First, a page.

sheltering_sky_8cConcrete floor with cantilevered edges, black oxide finish, clear sealed. Interior doors are Western Red Cedar finished with Sikkens, and glazed louvre windows all from Nick’s Timber Joinery. Furnishings: LC5.F Le Corbusier couch, LC13 Le Corbusier lounge chairs, all by Cassina; Frank Gehry ‘Wiggle’ chair by Vitra; dining chairs are Mario Bellini CAB by Cassina; PH Snowball pendant light by Louis Poulsen; Altitude dining table by Neal Smith; wall lights throughout from ECC Lighting.

“We have blurred the edges between inside and outside. The halls are treated with exterior materials – there are Cedar weatherboards, copper blades, raw concrete plinths, a decking floor. When you go to the bedrooms or study you venture ‘outside’, you go on a journey. They are thermally enclosed, but it is the bedrooms and living spaces that act as thermal boxes. The halls are transition spaces,” says Strachan.


As an environmental building, it generates most of its winter heating requirements with solar panels and an exposed concrete slab. Floor vents on the eastern wall bring in conditioned air that has passed over the bush, and high-level windows pull it through, creating natural air currents. The house catches its own rainwater and a bore is used for irrigation. Material selection is deliberately recessive – metallic gunmetal roofing reflects the clouds, black joinery and black-stained weatherboards absorb the light. Inside, there are no paint finishes – all walls, ceilings and built-in furniture are naturally finished timber and plywood.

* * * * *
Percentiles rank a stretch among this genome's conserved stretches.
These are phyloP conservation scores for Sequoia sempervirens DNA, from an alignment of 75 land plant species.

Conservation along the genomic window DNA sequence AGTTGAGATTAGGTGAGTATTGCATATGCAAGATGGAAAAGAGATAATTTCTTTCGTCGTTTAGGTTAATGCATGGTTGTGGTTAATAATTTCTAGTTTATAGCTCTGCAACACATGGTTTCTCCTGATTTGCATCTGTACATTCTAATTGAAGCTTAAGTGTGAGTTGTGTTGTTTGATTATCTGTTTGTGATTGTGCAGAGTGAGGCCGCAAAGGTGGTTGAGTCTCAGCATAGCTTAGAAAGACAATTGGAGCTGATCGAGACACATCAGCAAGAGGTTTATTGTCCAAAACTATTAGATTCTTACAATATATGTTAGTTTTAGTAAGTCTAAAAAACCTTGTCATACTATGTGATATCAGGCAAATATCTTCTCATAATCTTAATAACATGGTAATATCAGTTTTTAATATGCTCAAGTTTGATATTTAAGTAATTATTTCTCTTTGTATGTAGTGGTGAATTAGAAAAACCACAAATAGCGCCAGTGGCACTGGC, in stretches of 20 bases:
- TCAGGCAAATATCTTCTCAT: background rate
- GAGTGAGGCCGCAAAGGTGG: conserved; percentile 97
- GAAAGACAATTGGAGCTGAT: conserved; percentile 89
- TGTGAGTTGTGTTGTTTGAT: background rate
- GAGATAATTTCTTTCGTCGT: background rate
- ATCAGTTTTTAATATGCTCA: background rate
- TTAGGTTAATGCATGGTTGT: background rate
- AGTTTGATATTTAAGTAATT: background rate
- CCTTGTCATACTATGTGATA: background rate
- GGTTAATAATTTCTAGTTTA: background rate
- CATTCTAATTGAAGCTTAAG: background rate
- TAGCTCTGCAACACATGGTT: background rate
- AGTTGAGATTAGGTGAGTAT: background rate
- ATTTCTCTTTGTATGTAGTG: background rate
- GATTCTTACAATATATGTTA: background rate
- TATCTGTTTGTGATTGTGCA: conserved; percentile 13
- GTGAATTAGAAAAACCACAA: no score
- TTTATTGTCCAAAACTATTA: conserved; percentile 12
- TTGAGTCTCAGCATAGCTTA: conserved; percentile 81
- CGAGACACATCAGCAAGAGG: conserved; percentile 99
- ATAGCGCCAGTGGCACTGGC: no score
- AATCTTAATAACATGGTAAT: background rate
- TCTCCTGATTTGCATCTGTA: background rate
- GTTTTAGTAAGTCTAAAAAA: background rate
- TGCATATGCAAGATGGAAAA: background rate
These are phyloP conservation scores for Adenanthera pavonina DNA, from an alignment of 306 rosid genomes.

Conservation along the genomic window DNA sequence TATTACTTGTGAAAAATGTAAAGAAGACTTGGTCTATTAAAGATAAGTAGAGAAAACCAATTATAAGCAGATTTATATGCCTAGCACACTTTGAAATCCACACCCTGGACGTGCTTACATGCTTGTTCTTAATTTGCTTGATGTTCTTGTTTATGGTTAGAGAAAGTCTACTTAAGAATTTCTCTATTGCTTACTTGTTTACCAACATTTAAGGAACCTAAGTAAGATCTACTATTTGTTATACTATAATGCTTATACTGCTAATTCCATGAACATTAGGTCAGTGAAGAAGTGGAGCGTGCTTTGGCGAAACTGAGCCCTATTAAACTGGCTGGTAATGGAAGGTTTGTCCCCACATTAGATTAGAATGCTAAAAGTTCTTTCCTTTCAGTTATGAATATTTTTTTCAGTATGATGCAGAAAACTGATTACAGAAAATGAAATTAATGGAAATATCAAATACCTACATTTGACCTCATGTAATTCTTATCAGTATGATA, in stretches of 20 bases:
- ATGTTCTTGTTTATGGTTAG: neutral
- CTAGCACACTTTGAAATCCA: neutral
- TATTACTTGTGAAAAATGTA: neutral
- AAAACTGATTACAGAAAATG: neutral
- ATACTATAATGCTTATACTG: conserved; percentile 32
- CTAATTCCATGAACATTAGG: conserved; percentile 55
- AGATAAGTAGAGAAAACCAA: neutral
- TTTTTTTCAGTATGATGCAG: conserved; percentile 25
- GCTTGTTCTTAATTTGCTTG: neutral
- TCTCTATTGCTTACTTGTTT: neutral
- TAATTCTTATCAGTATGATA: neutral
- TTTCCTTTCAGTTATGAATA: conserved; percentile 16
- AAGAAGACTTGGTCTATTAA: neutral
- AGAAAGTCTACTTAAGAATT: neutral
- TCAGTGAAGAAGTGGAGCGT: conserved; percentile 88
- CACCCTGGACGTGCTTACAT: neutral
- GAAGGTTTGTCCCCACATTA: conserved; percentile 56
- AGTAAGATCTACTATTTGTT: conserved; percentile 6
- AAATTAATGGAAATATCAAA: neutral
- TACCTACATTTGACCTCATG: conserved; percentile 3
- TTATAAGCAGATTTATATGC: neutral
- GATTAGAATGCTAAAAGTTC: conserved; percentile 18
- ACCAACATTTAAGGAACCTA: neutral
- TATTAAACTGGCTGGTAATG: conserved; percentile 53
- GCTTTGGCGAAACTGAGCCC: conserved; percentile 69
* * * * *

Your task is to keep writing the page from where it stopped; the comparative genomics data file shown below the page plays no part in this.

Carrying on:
Three black pavilions (guest, living and sleeping/study) circle the valley bowl.

This is a discreet building. It has been furnished sparingly to allow views and natural materials to remain the foci. And with the owners’ love of boating, the links between this finely tuned house and their boat out in the bay are evident everywhere. Gary’s planting and conservation vision – in association with landscape architect, Bryan McDonald – has advanced the forest regeneration by decades, a wonderful legacy for future generations.

Strachan Group Architects

Photography: Simon Devitt